|The first excerpt represents the past or something you must release, and is drawn from Riders of the Purple Sage by Zane Grey:
last thing I do on earth!"
Another day went by, in which he worked less and pondered more
and all the time covertly watched Bess. Her wistfulness had
deepened into downright unhappiness, and that made his task to
tell her all the harder. He kept the secret another day, hoping
by some chance she might grow less moody, and to his exceeding
anxiety she fell into far deeper gloom. Out of his own secret and
the torment of it he divined that she, too, had a secret and the
keeping of it was torturing her. As yet he had no plan thought
out in regard to how or when to leave the valley, but he decided
to tell her the necessity of it and to persuade her to go.
Riders of the Purple Sage
|The second excerpt represents the present or the deciding factor of the moment, and is drawn from On the Duty of Civil Disobedience by Henry David Thoreau:
was to see my native village in the light of the Middle
Ages, and our Concord was turned into a Rhine stream, and
visions of knights and castles passed before me. They were
the voices of old burghers that I heard in the streets. I
was an involuntary spectator and auditor of whatever was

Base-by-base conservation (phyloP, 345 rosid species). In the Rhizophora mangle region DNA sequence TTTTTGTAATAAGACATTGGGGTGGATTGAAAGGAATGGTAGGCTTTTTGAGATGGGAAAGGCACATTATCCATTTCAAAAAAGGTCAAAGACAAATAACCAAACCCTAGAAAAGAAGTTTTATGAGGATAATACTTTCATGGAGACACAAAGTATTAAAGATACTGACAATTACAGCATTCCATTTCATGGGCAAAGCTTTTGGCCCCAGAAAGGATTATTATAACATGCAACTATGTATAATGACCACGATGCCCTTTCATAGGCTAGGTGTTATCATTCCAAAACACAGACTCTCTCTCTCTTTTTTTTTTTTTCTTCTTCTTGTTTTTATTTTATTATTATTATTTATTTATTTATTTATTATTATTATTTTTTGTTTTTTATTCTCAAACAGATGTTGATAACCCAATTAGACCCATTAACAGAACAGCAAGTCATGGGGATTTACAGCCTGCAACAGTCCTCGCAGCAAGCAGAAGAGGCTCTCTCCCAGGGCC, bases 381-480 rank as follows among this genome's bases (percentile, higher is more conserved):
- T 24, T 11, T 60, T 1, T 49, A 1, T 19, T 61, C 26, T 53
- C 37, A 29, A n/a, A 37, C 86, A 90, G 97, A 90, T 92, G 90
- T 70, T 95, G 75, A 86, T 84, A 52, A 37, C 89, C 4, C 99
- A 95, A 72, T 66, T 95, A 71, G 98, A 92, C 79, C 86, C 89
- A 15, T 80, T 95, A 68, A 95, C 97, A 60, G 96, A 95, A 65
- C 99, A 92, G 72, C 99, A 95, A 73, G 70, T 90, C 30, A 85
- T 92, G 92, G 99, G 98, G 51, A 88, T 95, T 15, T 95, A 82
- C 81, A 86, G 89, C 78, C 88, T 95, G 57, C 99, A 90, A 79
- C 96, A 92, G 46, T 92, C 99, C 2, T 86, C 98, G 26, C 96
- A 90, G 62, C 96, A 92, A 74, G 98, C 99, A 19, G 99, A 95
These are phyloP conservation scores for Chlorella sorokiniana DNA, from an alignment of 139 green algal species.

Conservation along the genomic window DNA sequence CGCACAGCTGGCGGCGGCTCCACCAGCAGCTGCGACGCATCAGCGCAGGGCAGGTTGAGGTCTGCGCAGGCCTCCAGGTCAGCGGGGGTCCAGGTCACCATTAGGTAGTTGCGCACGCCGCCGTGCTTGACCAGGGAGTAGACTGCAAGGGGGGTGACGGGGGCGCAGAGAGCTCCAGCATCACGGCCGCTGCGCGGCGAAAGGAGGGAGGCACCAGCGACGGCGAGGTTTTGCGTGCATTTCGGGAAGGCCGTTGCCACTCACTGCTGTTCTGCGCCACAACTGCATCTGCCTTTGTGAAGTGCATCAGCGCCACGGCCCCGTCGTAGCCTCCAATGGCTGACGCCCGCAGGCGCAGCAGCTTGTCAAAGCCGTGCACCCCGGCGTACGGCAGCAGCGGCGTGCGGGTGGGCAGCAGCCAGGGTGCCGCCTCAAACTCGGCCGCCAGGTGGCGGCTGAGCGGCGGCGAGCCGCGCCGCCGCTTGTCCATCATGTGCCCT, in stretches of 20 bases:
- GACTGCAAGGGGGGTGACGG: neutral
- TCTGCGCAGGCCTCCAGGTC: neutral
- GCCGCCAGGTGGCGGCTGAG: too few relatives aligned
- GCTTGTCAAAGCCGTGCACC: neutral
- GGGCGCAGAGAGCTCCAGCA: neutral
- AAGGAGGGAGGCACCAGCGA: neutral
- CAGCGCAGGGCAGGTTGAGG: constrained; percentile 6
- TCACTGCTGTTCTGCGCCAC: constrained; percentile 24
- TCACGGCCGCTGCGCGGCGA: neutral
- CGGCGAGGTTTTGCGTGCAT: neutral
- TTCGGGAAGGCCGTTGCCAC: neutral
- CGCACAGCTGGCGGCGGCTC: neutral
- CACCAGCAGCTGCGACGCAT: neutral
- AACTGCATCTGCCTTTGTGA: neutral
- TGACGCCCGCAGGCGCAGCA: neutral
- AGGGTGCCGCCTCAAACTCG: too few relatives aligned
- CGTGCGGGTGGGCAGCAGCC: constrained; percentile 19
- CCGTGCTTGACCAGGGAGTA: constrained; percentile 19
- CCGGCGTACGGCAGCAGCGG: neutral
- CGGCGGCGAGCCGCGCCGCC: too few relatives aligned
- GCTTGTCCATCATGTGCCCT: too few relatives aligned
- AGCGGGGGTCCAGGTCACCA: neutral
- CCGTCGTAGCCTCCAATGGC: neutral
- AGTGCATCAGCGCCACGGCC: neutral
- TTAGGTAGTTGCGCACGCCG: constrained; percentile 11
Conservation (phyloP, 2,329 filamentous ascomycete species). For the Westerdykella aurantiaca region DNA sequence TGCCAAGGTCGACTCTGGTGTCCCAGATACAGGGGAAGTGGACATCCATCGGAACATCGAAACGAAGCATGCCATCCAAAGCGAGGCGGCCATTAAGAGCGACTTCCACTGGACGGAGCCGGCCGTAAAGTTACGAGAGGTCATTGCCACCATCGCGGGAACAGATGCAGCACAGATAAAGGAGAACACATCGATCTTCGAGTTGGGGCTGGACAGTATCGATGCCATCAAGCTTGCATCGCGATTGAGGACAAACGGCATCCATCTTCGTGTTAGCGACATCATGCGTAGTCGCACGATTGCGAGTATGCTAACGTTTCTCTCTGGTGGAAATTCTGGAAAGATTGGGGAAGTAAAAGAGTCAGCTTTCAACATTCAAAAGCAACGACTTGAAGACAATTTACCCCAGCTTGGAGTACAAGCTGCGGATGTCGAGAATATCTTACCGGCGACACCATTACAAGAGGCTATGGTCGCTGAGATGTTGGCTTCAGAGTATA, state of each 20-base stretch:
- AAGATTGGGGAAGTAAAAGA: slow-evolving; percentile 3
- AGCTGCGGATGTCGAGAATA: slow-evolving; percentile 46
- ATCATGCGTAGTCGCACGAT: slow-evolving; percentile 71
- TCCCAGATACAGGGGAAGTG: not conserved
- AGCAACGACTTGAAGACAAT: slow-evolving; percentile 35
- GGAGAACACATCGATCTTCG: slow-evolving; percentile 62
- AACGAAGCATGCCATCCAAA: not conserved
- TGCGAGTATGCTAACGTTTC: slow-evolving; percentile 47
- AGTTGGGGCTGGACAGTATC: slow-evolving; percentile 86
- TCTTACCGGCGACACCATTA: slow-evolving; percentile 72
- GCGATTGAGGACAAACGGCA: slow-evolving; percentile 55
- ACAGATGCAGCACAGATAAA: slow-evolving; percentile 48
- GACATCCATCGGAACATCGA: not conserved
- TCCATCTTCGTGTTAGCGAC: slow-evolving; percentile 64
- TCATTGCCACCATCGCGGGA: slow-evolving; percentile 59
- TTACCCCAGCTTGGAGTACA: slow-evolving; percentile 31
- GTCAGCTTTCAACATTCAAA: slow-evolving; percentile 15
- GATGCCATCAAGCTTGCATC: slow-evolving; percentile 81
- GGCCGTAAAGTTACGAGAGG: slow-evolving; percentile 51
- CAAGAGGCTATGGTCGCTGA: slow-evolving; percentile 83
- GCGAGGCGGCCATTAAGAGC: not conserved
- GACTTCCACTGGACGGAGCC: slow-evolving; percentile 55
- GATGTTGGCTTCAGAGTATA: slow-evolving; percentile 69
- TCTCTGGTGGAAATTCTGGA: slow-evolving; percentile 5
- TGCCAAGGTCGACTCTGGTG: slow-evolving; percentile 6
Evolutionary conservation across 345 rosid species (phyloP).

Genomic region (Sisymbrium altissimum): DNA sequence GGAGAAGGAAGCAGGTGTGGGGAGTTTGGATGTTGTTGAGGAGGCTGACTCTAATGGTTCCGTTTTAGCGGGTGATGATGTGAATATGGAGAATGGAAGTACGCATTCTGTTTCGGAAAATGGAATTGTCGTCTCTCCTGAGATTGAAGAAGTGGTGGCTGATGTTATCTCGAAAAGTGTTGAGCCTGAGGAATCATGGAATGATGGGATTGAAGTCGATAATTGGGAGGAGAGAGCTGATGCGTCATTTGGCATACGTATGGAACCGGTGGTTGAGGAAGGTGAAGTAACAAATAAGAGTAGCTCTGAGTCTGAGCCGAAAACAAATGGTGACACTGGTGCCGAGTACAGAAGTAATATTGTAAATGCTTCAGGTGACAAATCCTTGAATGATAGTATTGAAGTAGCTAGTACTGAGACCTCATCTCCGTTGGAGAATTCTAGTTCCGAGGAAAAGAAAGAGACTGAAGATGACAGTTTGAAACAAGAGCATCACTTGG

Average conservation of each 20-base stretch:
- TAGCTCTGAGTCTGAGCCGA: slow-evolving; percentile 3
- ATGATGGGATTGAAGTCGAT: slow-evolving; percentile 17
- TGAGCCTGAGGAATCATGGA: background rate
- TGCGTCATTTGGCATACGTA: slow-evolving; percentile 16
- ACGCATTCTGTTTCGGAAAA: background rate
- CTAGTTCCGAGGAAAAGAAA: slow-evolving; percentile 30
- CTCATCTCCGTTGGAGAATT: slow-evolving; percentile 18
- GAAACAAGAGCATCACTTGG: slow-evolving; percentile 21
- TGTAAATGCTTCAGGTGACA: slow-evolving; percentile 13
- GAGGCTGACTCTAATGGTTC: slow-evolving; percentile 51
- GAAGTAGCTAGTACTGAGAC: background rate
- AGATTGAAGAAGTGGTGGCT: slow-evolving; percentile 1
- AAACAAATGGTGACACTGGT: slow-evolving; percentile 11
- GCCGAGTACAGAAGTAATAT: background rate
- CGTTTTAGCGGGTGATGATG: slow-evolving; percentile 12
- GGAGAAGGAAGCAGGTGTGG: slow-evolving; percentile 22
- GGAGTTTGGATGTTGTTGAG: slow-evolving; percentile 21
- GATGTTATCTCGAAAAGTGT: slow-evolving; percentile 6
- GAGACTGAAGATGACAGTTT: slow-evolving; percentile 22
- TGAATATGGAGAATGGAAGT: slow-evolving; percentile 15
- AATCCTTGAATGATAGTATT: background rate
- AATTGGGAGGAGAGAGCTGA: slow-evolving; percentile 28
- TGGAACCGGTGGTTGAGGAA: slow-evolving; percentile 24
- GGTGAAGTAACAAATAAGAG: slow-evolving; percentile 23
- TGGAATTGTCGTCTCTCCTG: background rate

done and said in the kitchen of the adjacent village inn--a
wholly new and rare experience to me. It was a closer view
of my native town. I was fairly inside of it. I never had
seen its institutions before. This is one of its peculiar
institutions; for it is a shire town. I began to comprehend
what its inhabitants were about.
On the Duty of Civil Disobedience
|The third excerpt represents the future or something you must embrace, and is drawn from The Schoolmistress and Other Stories by Anton Chekhov:
doctor or a sorcerer, he will drive to fetch him. A terrible lot
of money he spent on doctors, and to my thinking he had better
have spent the money on drink. . . . She'll die just the same.
She is certain to die, and then it will be all over with him.
He'll hang himself from grief or run away to Russia -- that's a
sure thing. He'll run away and they'll catch him, then he will be
tried, sent to prison, he will have a taste of the lash. . . ."
"Good! good!" said the Tatar, shivering with cold.
"What is good?" asked Canny.
"His wife, his daughter. . . . What of prison and what of sorrow!
-- anyway, he did see his wife and his daughter. . . . You say,
The Schoolmistress and Other Stories